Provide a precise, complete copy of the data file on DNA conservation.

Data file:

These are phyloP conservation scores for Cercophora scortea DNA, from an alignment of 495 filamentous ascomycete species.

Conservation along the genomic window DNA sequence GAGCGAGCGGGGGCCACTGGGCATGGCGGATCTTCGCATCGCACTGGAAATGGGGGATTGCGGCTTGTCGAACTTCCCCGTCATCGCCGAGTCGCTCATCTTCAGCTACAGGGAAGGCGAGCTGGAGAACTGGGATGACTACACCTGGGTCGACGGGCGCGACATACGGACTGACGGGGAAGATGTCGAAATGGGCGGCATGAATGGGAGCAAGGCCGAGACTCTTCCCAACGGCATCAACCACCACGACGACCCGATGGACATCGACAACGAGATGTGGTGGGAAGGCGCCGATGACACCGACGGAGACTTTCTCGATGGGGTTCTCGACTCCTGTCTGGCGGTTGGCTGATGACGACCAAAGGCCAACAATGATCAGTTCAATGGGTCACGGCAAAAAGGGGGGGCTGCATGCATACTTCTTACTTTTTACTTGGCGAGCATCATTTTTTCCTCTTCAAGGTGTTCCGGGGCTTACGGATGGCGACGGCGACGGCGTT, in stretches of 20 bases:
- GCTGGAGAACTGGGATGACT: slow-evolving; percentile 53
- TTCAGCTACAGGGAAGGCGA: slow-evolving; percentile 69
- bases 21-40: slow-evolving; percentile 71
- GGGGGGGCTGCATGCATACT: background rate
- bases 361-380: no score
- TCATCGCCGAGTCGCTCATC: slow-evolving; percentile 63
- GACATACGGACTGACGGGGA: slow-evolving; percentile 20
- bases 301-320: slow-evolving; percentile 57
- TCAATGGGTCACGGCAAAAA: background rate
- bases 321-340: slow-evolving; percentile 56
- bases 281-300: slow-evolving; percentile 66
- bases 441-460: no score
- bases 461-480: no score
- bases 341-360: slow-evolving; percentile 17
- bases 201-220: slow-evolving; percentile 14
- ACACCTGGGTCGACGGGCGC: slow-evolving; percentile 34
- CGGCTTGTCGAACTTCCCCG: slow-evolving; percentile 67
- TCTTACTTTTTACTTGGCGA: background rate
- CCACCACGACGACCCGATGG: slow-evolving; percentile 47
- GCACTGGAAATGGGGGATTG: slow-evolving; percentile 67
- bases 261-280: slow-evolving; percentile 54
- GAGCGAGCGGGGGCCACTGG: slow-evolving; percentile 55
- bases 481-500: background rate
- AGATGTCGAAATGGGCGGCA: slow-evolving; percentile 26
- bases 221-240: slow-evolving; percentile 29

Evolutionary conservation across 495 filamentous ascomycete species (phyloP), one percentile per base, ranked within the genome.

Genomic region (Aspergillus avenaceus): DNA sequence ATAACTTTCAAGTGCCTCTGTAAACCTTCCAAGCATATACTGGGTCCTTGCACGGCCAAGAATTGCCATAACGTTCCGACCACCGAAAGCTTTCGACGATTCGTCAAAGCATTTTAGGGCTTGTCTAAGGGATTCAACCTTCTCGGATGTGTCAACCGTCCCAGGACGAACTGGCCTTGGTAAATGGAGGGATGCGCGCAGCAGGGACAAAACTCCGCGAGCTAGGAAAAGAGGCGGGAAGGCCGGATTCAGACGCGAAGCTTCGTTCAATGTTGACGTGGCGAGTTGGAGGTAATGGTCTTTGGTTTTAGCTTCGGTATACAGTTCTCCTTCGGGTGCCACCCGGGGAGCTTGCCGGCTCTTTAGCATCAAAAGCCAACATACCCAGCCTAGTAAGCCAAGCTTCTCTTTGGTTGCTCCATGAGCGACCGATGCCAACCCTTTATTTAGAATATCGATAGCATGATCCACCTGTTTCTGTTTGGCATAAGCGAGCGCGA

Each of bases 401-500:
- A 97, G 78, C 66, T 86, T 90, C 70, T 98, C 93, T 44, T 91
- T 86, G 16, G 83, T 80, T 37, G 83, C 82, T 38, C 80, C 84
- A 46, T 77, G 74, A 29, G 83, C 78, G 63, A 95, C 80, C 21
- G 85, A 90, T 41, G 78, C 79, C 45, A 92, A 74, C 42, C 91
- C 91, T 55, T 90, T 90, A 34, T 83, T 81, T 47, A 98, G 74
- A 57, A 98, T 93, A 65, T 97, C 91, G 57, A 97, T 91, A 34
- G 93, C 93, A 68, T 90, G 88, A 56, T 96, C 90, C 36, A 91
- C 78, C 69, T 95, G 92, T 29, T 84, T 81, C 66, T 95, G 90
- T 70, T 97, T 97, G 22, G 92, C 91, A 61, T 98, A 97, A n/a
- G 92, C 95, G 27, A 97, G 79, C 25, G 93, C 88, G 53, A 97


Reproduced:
These are phyloP conservation scores for Cercophora scortea DNA, from an alignment of 495 filamentous ascomycete species.

Conservation along the genomic window DNA sequence GAGCGAGCGGGGGCCACTGGGCATGGCGGATCTTCGCATCGCACTGGAAATGGGGGATTGCGGCTTGTCGAACTTCCCCGTCATCGCCGAGTCGCTCATCTTCAGCTACAGGGAAGGCGAGCTGGAGAACTGGGATGACTACACCTGGGTCGACGGGCGCGACATACGGACTGACGGGGAAGATGTCGAAATGGGCGGCATGAATGGGAGCAAGGCCGAGACTCTTCCCAACGGCATCAACCACCACGACGACCCGATGGACATCGACAACGAGATGTGGTGGGAAGGCGCCGATGACACCGACGGAGACTTTCTCGATGGGGTTCTCGACTCCTGTCTGGCGGTTGGCTGATGACGACCAAAGGCCAACAATGATCAGTTCAATGGGTCACGGCAAAAAGGGGGGGCTGCATGCATACTTCTTACTTTTTACTTGGCGAGCATCATTTTTTCCTCTTCAAGGTGTTCCGGGGCTTACGGATGGCGACGGCGACGGCGTT, in stretches of 20 bases:
- GCTGGAGAACTGGGATGACT: slow-evolving; percentile 53
- TTCAGCTACAGGGAAGGCGA: slow-evolving; percentile 69
- bases 21-40: slow-evolving; percentile 71
- GGGGGGGCTGCATGCATACT: background rate
- bases 361-380: no score
- TCATCGCCGAGTCGCTCATC: slow-evolving; percentile 63
- GACATACGGACTGACGGGGA: slow-evolving; percentile 20
- bases 301-320: slow-evolving; percentile 57
- TCAATGGGTCACGGCAAAAA: background rate
- bases 321-340: slow-evolving; percentile 56
- bases 281-300: slow-evolving; percentile 66
- bases 441-460: no score
- bases 461-480: no score
- bases 341-360: slow-evolving; percentile 17
- bases 201-220: slow-evolving; percentile 14
- ACACCTGGGTCGACGGGCGC: slow-evolving; percentile 34
- CGGCTTGTCGAACTTCCCCG: slow-evolving; percentile 67
- TCTTACTTTTTACTTGGCGA: background rate
- CCACCACGACGACCCGATGG: slow-evolving; percentile 47
- GCACTGGAAATGGGGGATTG: slow-evolving; percentile 67
- bases 261-280: slow-evolving; percentile 54
- GAGCGAGCGGGGGCCACTGG: slow-evolving; percentile 55
- bases 481-500: background rate
- AGATGTCGAAATGGGCGGCA: slow-evolving; percentile 26
- bases 221-240: slow-evolving; percentile 29

Evolutionary conservation across 495 filamentous ascomycete species (phyloP), one percentile per base, ranked within the genome.

Genomic region (Aspergillus avenaceus): DNA sequence ATAACTTTCAAGTGCCTCTGTAAACCTTCCAAGCATATACTGGGTCCTTGCACGGCCAAGAATTGCCATAACGTTCCGACCACCGAAAGCTTTCGACGATTCGTCAAAGCATTTTAGGGCTTGTCTAAGGGATTCAACCTTCTCGGATGTGTCAACCGTCCCAGGACGAACTGGCCTTGGTAAATGGAGGGATGCGCGCAGCAGGGACAAAACTCCGCGAGCTAGGAAAAGAGGCGGGAAGGCCGGATTCAGACGCGAAGCTTCGTTCAATGTTGACGTGGCGAGTTGGAGGTAATGGTCTTTGGTTTTAGCTTCGGTATACAGTTCTCCTTCGGGTGCCACCCGGGGAGCTTGCCGGCTCTTTAGCATCAAAAGCCAACATACCCAGCCTAGTAAGCCAAGCTTCTCTTTGGTTGCTCCATGAGCGACCGATGCCAACCCTTTATTTAGAATATCGATAGCATGATCCACCTGTTTCTGTTTGGCATAAGCGAGCGCGA

Each of bases 401-500:
- A 97, G 78, C 66, T 86, T 90, C 70, T 98, C 93, T 44, T 91
- T 86, G 16, G 83, T 80, T 37, G 83, C 82, T 38, C 80, C 84
- A 46, T 77, G 74, A 29, G 83, C 78, G 63, A 95, C 80, C 21
- G 85, A 90, T 41, G 78, C 79, C 45, A 92, A 74, C 42, C 91
- C 91, T 55, T 90, T 90, A 34, T 83, T 81, T 47, A 98, G 74
- A 57, A 98, T 93, A 65, T 97, C 91, G 57, A 97, T 91, A 34
- G 93, C 93, A 68, T 90, G 88, A 56, T 96, C 90, C 36, A 91
- C 78, C 69, T 95, G 92, T 29, T 84, T 81, C 66, T 95, G 90
- T 70, T 97, T 97, G 22, G 92, C 91, A 61, T 98, A 97, A n/a
- G 92, C 95, G 27, A 97, G 79, C 25, G 93, C 88, G 53, A 97